By Terence P. Jeffrey
When Donald Trump stood in the lobby of Trump Tower on June 16, 2015 and announced he was running for president, he told all who listened to “mark” his words.
“I would do various things very quickly,” Trump said.
“I would repeal and replace the big lie, Obamacare,” he said.
“I will build a great, great wall on our southern border,” he said. “And I will have Mexico pay for that wall.
“Mark my words,” he said.
Fifteen months later — after he won the Republican nomination and less than two months before his general election showdown — Trump released a letter to pro-life leaders.
“As we head into the final stretch of the campaign, the help of leaders like you is essential to ensure that pro-life voters know where I stand, and also know where my opponent, Hillary Clinton, stands,” Trump wrote.
“I am committed,” Trump said, “to: … Defunding Planned Parenthood as long as they continue to perform abortions, and re-allocating their funding to community health centers that provide comprehensive health care for women.”
In his inaugural address, Trump did not back away from his pledge to secure the border.
“We will bring back our borders,” he vowed.
Three days later, he used executive authority to reinstate the Mexico City policy, which denies federal funding to organizations that provide or promote abortions abroad.
But he needed congressional action to defund Planned Parenthood at home, and a congressional appropriation to begin building the wall he said would ultimately be funded by Mexico.
A week after Trump’s inauguration, Vice President Mike Pence told the March for Life that Trump would keep his pro-life promises — with the help of the newly elected, Republican-majority, pro-life Congress.
“Life is winning again in America,” Pence said.
“That is evident in the election of pro-life majorities in the Congress of the United States of America,” he said. “But it is no more evident, in any way, than in the historic election of a president who stands for a stronger America, a more prosperous America, and a president who, I proudly say, stands for the right to life — President Donald Trump.”
“I like to say that over there at 1600 Pennsylvania Avenue, we are in the promise-keeping business,” said Pence.
“That’s why on Monday, President Trump reinstated the Mexico City Policy to prevent foreign aid from funding organizations that promote or perform abortions worldwide,” said Pence. “That’s why this administration will work with the Congress to end taxpayer funding of abortion and abortion providers, and we will devote those resources to health care services for women across America.”
In 2011, after Republicans won back control of the House in the 2010 election, then-Rep. Pence introduced an amendment that would, as Pence put it, “deny any and all funding to Planned Parenthood Federation of America and its affiliates for the rest of the fiscal year.”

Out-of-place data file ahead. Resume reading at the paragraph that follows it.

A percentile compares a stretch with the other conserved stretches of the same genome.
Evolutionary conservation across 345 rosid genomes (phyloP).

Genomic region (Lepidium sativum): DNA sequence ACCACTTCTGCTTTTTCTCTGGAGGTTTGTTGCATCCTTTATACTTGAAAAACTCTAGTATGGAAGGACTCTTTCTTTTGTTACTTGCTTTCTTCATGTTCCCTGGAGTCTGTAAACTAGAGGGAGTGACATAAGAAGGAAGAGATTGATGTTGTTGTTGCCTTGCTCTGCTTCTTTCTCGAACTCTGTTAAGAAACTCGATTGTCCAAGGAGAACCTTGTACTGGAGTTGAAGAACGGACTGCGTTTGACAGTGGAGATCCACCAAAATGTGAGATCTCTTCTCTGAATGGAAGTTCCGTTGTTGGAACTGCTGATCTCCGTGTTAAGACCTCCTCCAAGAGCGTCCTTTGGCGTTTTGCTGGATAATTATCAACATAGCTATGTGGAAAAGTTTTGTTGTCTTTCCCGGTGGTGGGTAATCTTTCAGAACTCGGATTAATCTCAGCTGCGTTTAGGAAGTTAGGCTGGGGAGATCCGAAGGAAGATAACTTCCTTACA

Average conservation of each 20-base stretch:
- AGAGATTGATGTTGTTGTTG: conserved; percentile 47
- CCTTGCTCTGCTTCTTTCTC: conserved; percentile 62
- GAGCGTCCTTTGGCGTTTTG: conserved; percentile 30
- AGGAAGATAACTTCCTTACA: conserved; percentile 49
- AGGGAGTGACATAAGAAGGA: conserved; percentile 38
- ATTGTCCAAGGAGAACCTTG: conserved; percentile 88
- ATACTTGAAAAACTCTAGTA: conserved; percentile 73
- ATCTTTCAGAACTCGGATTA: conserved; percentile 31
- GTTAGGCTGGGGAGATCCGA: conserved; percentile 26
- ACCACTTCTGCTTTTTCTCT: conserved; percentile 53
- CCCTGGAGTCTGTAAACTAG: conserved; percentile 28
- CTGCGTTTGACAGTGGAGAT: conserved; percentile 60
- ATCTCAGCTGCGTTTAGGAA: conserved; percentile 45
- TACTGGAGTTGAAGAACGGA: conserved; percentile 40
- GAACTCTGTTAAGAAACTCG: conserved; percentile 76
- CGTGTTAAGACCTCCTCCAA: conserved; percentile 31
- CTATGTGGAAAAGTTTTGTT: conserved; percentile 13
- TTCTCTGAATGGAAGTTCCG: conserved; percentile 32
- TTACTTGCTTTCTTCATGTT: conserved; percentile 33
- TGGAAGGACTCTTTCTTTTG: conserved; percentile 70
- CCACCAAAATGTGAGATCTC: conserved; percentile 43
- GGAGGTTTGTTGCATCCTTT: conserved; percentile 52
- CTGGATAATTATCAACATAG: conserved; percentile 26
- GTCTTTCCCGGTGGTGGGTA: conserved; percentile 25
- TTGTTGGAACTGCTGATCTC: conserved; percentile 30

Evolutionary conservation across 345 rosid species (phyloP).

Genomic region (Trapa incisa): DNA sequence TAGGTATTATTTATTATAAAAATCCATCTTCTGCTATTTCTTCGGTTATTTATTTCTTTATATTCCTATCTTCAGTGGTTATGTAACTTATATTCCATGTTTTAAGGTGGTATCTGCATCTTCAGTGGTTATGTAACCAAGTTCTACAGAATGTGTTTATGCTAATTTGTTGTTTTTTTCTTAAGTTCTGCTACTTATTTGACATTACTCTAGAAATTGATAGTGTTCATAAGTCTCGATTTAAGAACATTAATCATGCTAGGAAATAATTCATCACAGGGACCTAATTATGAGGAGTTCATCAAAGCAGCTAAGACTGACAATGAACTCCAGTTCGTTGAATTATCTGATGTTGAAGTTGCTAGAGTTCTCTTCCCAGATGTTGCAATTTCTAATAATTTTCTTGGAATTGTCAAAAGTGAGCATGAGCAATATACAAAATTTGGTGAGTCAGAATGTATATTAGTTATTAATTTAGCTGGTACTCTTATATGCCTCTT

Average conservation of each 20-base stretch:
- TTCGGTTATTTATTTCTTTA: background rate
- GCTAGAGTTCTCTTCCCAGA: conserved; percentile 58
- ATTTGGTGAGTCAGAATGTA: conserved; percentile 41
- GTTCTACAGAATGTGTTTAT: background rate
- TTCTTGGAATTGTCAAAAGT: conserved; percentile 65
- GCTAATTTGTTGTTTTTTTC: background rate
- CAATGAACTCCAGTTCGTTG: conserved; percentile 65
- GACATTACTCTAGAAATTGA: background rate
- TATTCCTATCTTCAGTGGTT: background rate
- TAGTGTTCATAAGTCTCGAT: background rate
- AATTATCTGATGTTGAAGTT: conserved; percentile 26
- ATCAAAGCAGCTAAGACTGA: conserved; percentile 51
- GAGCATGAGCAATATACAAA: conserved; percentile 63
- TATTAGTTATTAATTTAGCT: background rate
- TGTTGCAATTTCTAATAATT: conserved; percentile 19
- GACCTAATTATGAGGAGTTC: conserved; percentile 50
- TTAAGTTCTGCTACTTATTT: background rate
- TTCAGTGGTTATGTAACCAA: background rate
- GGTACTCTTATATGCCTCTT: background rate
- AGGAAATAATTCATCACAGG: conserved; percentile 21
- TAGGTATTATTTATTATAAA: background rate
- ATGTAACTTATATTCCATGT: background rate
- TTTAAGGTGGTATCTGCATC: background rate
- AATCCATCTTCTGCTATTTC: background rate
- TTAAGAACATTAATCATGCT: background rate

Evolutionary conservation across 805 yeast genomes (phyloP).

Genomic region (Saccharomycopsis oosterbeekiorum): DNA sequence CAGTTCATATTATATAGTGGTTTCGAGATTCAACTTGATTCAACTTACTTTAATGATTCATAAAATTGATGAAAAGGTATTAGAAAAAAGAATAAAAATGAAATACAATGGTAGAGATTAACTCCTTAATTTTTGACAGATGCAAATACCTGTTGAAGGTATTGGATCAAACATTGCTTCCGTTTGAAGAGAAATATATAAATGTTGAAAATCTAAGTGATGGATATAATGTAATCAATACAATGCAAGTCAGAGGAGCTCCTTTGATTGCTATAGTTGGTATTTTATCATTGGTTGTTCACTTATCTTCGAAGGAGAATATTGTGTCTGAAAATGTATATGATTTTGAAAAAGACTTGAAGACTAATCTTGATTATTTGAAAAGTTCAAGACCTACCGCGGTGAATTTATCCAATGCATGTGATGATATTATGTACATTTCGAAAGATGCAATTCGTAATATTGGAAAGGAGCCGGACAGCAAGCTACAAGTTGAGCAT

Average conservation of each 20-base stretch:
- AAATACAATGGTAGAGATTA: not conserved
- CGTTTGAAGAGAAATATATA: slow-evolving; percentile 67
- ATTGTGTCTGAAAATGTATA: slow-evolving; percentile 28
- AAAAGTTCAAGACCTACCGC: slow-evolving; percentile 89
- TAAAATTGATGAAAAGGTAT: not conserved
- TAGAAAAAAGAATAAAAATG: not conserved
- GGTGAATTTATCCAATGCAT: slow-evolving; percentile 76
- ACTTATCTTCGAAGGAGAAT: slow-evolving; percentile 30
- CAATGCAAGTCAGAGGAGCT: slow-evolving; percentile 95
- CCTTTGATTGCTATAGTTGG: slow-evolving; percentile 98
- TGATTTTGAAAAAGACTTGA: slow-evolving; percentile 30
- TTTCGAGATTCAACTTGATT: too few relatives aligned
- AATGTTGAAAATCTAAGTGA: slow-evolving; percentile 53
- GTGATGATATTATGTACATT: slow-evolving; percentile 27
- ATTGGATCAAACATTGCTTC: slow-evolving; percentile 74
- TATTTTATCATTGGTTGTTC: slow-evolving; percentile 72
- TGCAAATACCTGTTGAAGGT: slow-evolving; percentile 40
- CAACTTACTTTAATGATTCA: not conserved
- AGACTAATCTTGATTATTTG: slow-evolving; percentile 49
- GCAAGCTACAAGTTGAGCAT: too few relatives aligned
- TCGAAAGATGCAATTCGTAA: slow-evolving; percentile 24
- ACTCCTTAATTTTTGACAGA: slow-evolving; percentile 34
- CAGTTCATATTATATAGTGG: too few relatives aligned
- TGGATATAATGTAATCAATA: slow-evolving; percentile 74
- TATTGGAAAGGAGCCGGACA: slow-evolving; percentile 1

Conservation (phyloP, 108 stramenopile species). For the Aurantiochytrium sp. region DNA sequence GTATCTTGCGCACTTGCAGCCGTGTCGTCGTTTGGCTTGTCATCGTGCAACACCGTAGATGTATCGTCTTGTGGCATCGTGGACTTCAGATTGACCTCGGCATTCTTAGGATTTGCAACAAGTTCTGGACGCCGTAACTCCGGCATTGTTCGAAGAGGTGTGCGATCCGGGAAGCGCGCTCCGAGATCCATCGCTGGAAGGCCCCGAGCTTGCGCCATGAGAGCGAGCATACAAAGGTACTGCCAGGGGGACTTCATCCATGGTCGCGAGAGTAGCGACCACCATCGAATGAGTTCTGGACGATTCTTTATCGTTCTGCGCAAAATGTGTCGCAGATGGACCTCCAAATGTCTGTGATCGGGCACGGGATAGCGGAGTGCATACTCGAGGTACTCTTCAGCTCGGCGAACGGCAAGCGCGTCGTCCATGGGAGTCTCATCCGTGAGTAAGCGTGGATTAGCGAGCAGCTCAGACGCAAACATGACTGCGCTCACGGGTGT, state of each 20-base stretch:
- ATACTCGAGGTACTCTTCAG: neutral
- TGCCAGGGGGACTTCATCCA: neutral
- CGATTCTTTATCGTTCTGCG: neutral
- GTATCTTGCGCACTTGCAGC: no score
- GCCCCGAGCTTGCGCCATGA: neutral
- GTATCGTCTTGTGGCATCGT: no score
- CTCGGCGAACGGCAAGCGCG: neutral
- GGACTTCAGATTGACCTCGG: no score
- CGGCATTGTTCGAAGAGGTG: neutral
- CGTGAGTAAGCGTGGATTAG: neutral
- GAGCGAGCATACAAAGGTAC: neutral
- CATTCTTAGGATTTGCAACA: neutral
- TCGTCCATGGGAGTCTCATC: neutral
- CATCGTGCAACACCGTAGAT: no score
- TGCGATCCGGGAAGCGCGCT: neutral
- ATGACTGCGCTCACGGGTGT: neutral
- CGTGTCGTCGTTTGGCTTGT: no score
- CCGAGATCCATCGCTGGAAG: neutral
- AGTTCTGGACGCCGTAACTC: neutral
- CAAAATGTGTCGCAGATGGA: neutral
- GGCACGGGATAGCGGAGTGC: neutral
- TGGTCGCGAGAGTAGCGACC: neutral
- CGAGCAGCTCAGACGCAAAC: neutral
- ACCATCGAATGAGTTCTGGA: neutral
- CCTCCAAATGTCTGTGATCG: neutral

“I rise tonight because I also believe it’s morally wrong to take the taxpayer dollars of millions of pro-life Americans and use it to fund organizations that provide and promote abortion — like Planned Parenthood of America,” Pence said when his amendment was considered on the House floor.
The House passed Pence’s 2011 amendment, including it in the first funding bill approved by the then-new House Republican majority. But then-House Speaker John Boehner subsequently cut a spending deal with the Democrats in the Senate and the White House that did not include Pence’s amendment to defund Planned Parenthood.
According to the Congressional Research Service, the Government Accountability Office determined that Planned Parenthood Federation of America affiliates received $400.56 million in Medicaid reimbursements in both federal and state dollars in 2012. Planned Parenthood affiliates, according to GAO, also spent $64.35 million in federal Title X funding in 2012.
When the House Republican leaders this year put together their weak and redistributionist reconciliation bill to “repeal and replace” Obamacare, it included language that would have denied Medicaid money to Planned Parenthood — for just one year. But it would not have denied Title X money to Planned Parenthood — because reconciliation bills do not deal with discretionary spending like that doled out under Title X.
When principled House conservatives opposed that Obamacare bill, the Republican leadership did not bring it up for a vote.
Now, Congress faces an April 28 deadline to pass a new government funding bill.
There is currently no talk that it will include language to prohibit funding of Planned Parenthood.
But there is talk that it will not include the language that President Trump has requested to provide $1.4 billion to begin his project to build “a great, great wall on our southern border.”
The Republican House can pass and send to the Republican Senate a bill that funds the border wall but not Planned Parenthood. Or they can pass one that funds Planned Parenthood but not the border wall.
The former course of action would fulfill the campaign promises that got their president elected. The latter would appease congressional Democrats and the liberal press.
So, which will it be?